name = "Github"
icon = "fab fa-github"
weight = 1
url = "https://github.com/ChrisJBurns/"
name = "LinkedIn"
icon = "fab fa-linkedin"
weight = 2
url = "https://www.linkedin.com/in/chris-j-burns/"
I have additionally commented out the title at the top as I don’t really want the title in my page, at least not yet.
# title = "chrisjburns"
# theme = "hugo-coder"
Lastly, as shown above, I have commented out the
theme = coder line which basically points Hugo to the
hugo-coder theme that I added as a git module. The reason for this is because I don’t really want to have to strictly adhere to the way the styling and colours look in the theme, and I want to personalise it in some sense. An example of this would be the fonts that I have already changed at the bottom. All I’ve done is removed the dependency of relying on a theme to be existent, and by doing this, I copied over all of the theme settings, stylings and layouts into the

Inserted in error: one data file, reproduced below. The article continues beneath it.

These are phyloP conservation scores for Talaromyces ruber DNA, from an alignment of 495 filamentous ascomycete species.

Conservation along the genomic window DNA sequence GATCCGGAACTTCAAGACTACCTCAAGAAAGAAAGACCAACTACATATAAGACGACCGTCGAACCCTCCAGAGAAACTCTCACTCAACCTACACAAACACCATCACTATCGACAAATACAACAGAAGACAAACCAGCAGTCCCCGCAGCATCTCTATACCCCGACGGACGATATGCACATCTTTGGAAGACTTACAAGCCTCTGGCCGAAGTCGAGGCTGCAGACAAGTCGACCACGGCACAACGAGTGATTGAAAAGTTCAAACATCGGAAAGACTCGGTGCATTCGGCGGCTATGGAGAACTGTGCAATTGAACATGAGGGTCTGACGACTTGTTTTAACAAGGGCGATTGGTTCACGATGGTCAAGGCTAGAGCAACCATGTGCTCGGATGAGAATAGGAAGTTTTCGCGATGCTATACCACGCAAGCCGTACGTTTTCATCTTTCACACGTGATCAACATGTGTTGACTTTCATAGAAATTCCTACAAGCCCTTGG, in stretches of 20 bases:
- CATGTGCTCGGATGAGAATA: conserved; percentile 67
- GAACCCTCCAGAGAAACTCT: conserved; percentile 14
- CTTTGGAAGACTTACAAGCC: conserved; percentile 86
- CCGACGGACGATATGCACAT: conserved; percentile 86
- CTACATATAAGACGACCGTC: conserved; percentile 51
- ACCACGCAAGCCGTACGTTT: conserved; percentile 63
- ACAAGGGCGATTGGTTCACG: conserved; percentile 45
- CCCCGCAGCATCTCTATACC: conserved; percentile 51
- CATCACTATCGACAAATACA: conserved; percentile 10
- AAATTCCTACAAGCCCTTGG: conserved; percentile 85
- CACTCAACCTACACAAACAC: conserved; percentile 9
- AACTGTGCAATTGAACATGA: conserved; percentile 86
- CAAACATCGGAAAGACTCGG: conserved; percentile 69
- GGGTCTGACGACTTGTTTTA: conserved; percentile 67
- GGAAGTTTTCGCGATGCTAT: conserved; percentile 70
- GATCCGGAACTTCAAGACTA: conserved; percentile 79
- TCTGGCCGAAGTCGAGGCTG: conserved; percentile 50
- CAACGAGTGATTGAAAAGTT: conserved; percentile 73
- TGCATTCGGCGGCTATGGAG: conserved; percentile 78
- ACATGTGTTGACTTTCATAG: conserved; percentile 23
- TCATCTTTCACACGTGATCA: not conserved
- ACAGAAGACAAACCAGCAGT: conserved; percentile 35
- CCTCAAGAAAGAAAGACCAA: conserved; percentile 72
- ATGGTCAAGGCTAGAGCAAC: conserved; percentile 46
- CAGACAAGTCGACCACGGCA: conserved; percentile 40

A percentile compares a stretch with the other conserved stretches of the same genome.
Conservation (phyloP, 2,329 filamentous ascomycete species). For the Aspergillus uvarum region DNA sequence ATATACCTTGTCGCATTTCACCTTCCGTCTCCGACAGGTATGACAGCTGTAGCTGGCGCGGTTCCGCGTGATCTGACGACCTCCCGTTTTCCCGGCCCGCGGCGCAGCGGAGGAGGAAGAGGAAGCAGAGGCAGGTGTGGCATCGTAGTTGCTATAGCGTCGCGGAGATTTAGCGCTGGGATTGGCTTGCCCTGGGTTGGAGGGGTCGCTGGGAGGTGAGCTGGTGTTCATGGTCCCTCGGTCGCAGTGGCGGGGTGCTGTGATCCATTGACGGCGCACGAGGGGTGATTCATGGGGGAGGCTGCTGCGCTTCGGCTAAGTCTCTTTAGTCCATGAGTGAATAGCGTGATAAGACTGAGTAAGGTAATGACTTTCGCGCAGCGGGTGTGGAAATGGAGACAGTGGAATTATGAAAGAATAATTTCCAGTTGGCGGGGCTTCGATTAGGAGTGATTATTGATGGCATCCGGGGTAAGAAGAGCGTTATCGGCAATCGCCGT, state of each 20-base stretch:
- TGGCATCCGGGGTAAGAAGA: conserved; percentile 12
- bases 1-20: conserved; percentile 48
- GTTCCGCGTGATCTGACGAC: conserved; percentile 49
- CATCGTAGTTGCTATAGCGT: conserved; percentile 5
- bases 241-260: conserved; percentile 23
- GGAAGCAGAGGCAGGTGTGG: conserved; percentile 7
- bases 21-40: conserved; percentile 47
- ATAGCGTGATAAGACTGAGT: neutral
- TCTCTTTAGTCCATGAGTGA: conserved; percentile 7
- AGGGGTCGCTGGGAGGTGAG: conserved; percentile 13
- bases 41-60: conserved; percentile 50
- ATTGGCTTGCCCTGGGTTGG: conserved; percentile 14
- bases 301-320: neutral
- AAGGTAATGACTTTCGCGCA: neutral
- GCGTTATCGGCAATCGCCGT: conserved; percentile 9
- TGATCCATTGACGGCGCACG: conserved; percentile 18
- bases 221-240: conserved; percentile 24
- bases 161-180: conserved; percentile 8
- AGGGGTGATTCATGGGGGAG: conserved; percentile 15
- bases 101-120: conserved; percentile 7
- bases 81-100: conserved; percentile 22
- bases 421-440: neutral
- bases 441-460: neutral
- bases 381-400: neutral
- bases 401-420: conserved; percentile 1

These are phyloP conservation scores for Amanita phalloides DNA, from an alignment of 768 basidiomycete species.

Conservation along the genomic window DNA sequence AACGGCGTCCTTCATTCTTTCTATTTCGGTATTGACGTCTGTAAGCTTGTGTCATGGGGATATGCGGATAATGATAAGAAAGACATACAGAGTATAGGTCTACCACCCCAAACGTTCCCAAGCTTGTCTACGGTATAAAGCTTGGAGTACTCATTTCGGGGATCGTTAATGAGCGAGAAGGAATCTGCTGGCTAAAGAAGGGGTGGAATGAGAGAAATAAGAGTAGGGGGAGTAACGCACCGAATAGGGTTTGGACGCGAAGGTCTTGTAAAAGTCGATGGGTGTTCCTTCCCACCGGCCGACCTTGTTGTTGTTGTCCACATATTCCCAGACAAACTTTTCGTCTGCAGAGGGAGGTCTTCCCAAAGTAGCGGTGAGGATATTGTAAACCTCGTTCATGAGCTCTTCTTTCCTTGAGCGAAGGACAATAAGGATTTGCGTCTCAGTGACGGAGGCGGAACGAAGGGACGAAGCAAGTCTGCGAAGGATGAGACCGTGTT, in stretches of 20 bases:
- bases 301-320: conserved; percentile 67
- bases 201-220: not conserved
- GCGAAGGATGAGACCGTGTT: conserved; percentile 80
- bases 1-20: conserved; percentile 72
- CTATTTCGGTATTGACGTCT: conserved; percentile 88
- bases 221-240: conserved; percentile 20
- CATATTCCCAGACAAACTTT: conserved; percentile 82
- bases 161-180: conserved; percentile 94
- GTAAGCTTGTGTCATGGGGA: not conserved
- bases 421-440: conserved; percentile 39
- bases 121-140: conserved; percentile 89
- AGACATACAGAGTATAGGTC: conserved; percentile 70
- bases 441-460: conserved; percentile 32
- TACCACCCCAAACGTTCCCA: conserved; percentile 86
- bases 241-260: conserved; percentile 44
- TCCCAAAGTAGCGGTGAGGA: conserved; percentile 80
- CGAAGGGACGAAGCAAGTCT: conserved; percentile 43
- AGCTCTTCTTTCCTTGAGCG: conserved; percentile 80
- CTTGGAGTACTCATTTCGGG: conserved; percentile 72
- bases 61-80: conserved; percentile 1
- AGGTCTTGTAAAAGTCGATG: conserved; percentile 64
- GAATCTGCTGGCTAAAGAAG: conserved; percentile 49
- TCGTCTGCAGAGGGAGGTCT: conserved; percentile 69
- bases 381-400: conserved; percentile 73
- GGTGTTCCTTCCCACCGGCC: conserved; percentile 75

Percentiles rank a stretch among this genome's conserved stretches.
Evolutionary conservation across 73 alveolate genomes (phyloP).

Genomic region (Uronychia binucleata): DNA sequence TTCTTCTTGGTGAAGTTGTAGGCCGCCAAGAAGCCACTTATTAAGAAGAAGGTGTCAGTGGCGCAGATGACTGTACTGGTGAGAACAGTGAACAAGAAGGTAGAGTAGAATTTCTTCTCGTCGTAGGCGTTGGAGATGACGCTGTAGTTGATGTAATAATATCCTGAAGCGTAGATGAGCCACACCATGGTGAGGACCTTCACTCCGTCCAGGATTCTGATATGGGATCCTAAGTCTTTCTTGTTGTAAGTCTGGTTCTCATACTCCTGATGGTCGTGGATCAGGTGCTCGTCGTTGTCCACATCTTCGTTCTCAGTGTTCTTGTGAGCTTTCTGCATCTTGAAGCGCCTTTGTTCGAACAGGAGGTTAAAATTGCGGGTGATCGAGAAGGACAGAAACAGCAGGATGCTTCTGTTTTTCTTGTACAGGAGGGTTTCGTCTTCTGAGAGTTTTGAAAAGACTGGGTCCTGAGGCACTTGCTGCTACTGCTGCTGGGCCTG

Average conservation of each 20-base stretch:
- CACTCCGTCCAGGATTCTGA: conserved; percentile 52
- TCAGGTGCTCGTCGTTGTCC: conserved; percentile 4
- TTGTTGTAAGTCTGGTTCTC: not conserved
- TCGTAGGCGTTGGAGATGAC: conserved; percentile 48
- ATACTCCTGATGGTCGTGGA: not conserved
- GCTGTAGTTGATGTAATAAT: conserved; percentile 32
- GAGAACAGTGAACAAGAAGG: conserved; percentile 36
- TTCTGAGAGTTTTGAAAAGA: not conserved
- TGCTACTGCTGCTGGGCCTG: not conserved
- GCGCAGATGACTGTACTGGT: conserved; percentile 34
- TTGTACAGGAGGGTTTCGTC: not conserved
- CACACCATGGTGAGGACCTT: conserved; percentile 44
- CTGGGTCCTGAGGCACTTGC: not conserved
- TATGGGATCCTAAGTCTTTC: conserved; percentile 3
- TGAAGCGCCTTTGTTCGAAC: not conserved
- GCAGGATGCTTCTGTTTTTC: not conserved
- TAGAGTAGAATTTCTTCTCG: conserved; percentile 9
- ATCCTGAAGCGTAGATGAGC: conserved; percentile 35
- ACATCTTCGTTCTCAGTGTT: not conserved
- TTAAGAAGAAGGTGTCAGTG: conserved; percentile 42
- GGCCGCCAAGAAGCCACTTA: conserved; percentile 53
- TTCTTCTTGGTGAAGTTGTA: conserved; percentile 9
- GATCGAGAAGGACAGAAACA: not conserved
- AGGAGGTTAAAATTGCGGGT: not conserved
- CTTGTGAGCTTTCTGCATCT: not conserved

layouts folders. Now these settings, styles and layouts are completely free for me to modify to my own taste. For a beginner user, this may take a bit more time to do as it requires some knowledge about Hugo and front-end web development.
Now I have a basic version of the site, I want to generate it. Generating the site is as simple as one command;
hugo. When run, Hugo will render the site and its contents into a directory in root called
public/. This directory will be what is deployed/uploaded onto S3.
Uploading Site to S3
When creating a static website for S3, it already provides functionality to do this.
First, I created a public bucket that I aim to use for my site. It is always recommended to use the domain that you wish to use for your site. In my case it shall be
Now I have the bucket, I can upload my site. I do this uploading the rendered
public/ directory. Next, I enable static hosting by going to to the
Properties tab in the bucket settings and choosing
Static website hosting whilst entering the following settings:
Make sure to make a note of the endpoint URL as I will refer back to it in a few moments. When I click
Save the following is shown to state that the static hosting is enabled.
Now I have enabled the static hosting, I need to give the public read access in order for them to see the website.
To do this I created a bucket policy that gives anyone read access to the content in the